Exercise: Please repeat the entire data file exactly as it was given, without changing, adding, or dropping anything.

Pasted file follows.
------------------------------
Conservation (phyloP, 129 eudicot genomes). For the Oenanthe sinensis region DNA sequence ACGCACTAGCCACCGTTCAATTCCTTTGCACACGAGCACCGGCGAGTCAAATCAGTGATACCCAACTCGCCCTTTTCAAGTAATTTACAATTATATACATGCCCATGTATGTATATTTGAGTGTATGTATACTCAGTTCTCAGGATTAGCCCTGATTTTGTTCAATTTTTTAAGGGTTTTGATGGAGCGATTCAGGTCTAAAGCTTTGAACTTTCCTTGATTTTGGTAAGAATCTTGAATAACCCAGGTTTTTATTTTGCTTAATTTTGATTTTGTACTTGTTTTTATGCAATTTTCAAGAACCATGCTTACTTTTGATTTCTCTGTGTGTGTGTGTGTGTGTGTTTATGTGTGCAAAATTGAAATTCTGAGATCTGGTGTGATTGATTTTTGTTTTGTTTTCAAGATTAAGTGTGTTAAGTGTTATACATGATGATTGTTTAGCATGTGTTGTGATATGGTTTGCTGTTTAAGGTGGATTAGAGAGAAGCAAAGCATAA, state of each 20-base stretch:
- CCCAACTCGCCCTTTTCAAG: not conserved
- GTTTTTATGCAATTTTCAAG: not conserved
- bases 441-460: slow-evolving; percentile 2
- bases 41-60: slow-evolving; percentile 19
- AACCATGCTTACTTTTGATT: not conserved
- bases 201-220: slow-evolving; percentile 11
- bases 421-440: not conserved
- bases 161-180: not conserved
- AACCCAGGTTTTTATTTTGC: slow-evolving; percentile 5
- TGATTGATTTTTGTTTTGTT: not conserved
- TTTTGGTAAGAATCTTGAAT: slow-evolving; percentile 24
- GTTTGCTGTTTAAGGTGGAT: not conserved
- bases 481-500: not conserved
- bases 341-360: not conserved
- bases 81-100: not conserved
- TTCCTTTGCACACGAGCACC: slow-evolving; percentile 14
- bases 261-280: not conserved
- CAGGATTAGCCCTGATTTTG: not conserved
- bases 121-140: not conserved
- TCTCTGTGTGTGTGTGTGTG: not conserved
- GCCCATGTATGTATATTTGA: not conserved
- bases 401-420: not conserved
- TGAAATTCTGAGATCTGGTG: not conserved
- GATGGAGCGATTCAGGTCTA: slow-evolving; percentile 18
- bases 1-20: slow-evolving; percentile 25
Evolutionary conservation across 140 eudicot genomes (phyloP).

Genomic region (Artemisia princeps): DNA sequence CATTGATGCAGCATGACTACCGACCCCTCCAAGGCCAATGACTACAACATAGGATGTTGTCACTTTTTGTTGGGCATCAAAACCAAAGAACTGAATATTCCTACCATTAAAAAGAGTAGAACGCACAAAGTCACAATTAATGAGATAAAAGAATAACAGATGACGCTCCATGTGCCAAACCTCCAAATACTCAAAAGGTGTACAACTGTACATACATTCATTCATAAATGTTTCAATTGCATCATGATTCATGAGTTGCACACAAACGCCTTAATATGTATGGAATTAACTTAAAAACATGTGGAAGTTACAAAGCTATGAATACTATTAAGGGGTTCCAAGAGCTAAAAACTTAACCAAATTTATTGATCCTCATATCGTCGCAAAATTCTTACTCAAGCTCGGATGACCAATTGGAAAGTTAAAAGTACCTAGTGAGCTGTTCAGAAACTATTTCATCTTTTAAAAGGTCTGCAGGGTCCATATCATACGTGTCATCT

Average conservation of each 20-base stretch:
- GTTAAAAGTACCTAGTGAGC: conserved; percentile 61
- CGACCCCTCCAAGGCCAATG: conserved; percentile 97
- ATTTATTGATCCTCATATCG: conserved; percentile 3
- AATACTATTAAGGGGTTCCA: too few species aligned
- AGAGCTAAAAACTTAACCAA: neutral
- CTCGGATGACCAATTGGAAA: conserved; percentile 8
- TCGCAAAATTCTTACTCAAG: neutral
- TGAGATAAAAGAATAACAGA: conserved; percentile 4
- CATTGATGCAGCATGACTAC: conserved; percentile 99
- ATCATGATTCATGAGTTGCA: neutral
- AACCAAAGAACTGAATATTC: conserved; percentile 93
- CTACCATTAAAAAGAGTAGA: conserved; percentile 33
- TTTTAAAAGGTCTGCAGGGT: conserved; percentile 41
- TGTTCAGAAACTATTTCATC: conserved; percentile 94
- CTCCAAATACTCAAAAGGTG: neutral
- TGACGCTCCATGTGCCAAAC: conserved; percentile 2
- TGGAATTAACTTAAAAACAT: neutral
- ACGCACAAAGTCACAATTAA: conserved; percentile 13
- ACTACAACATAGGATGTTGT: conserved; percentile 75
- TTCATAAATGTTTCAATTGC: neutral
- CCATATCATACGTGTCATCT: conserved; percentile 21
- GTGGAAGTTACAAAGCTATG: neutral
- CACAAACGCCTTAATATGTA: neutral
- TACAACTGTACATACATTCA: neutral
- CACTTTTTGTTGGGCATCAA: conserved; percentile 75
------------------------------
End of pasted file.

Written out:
Conservation (phyloP, 129 eudicot genomes). For the Oenanthe sinensis region DNA sequence ACGCACTAGCCACCGTTCAATTCCTTTGCACACGAGCACCGGCGAGTCAAATCAGTGATACCCAACTCGCCCTTTTCAAGTAATTTACAATTATATACATGCCCATGTATGTATATTTGAGTGTATGTATACTCAGTTCTCAGGATTAGCCCTGATTTTGTTCAATTTTTTAAGGGTTTTGATGGAGCGATTCAGGTCTAAAGCTTTGAACTTTCCTTGATTTTGGTAAGAATCTTGAATAACCCAGGTTTTTATTTTGCTTAATTTTGATTTTGTACTTGTTTTTATGCAATTTTCAAGAACCATGCTTACTTTTGATTTCTCTGTGTGTGTGTGTGTGTGTGTTTATGTGTGCAAAATTGAAATTCTGAGATCTGGTGTGATTGATTTTTGTTTTGTTTTCAAGATTAAGTGTGTTAAGTGTTATACATGATGATTGTTTAGCATGTGTTGTGATATGGTTTGCTGTTTAAGGTGGATTAGAGAGAAGCAAAGCATAA, state of each 20-base stretch:
- CCCAACTCGCCCTTTTCAAG: not conserved
- GTTTTTATGCAATTTTCAAG: not conserved
- bases 441-460: slow-evolving; percentile 2
- bases 41-60: slow-evolving; percentile 19
- AACCATGCTTACTTTTGATT: not conserved
- bases 201-220: slow-evolving; percentile 11
- bases 421-440: not conserved
- bases 161-180: not conserved
- AACCCAGGTTTTTATTTTGC: slow-evolving; percentile 5
- TGATTGATTTTTGTTTTGTT: not conserved
- TTTTGGTAAGAATCTTGAAT: slow-evolving; percentile 24
- GTTTGCTGTTTAAGGTGGAT: not conserved
- bases 481-500: not conserved
- bases 341-360: not conserved
- bases 81-100: not conserved
- TTCCTTTGCACACGAGCACC: slow-evolving; percentile 14
- bases 261-280: not conserved
- CAGGATTAGCCCTGATTTTG: not conserved
- bases 121-140: not conserved
- TCTCTGTGTGTGTGTGTGTG: not conserved
- GCCCATGTATGTATATTTGA: not conserved
- bases 401-420: not conserved
- TGAAATTCTGAGATCTGGTG: not conserved
- GATGGAGCGATTCAGGTCTA: slow-evolving; percentile 18
- bases 1-20: slow-evolving; percentile 25
Evolutionary conservation across 140 eudicot genomes (phyloP).

Genomic region (Artemisia princeps): DNA sequence CATTGATGCAGCATGACTACCGACCCCTCCAAGGCCAATGACTACAACATAGGATGTTGTCACTTTTTGTTGGGCATCAAAACCAAAGAACTGAATATTCCTACCATTAAAAAGAGTAGAACGCACAAAGTCACAATTAATGAGATAAAAGAATAACAGATGACGCTCCATGTGCCAAACCTCCAAATACTCAAAAGGTGTACAACTGTACATACATTCATTCATAAATGTTTCAATTGCATCATGATTCATGAGTTGCACACAAACGCCTTAATATGTATGGAATTAACTTAAAAACATGTGGAAGTTACAAAGCTATGAATACTATTAAGGGGTTCCAAGAGCTAAAAACTTAACCAAATTTATTGATCCTCATATCGTCGCAAAATTCTTACTCAAGCTCGGATGACCAATTGGAAAGTTAAAAGTACCTAGTGAGCTGTTCAGAAACTATTTCATCTTTTAAAAGGTCTGCAGGGTCCATATCATACGTGTCATCT

Average conservation of each 20-base stretch:
- GTTAAAAGTACCTAGTGAGC: conserved; percentile 61
- CGACCCCTCCAAGGCCAATG: conserved; percentile 97
- ATTTATTGATCCTCATATCG: conserved; percentile 3
- AATACTATTAAGGGGTTCCA: too few species aligned
- AGAGCTAAAAACTTAACCAA: neutral
- CTCGGATGACCAATTGGAAA: conserved; percentile 8
- TCGCAAAATTCTTACTCAAG: neutral
- TGAGATAAAAGAATAACAGA: conserved; percentile 4
- CATTGATGCAGCATGACTAC: conserved; percentile 99
- ATCATGATTCATGAGTTGCA: neutral
- AACCAAAGAACTGAATATTC: conserved; percentile 93
- CTACCATTAAAAAGAGTAGA: conserved; percentile 33
- TTTTAAAAGGTCTGCAGGGT: conserved; percentile 41
- TGTTCAGAAACTATTTCATC: conserved; percentile 94
- CTCCAAATACTCAAAAGGTG: neutral
- TGACGCTCCATGTGCCAAAC: conserved; percentile 2
- TGGAATTAACTTAAAAACAT: neutral
- ACGCACAAAGTCACAATTAA: conserved; percentile 13
- ACTACAACATAGGATGTTGT: conserved; percentile 75
- TTCATAAATGTTTCAATTGC: neutral
- CCATATCATACGTGTCATCT: conserved; percentile 21
- GTGGAAGTTACAAAGCTATG: neutral
- CACAAACGCCTTAATATGTA: neutral
- TACAACTGTACATACATTCA: neutral
- CACTTTTTGTTGGGCATCAA: conserved; percentile 75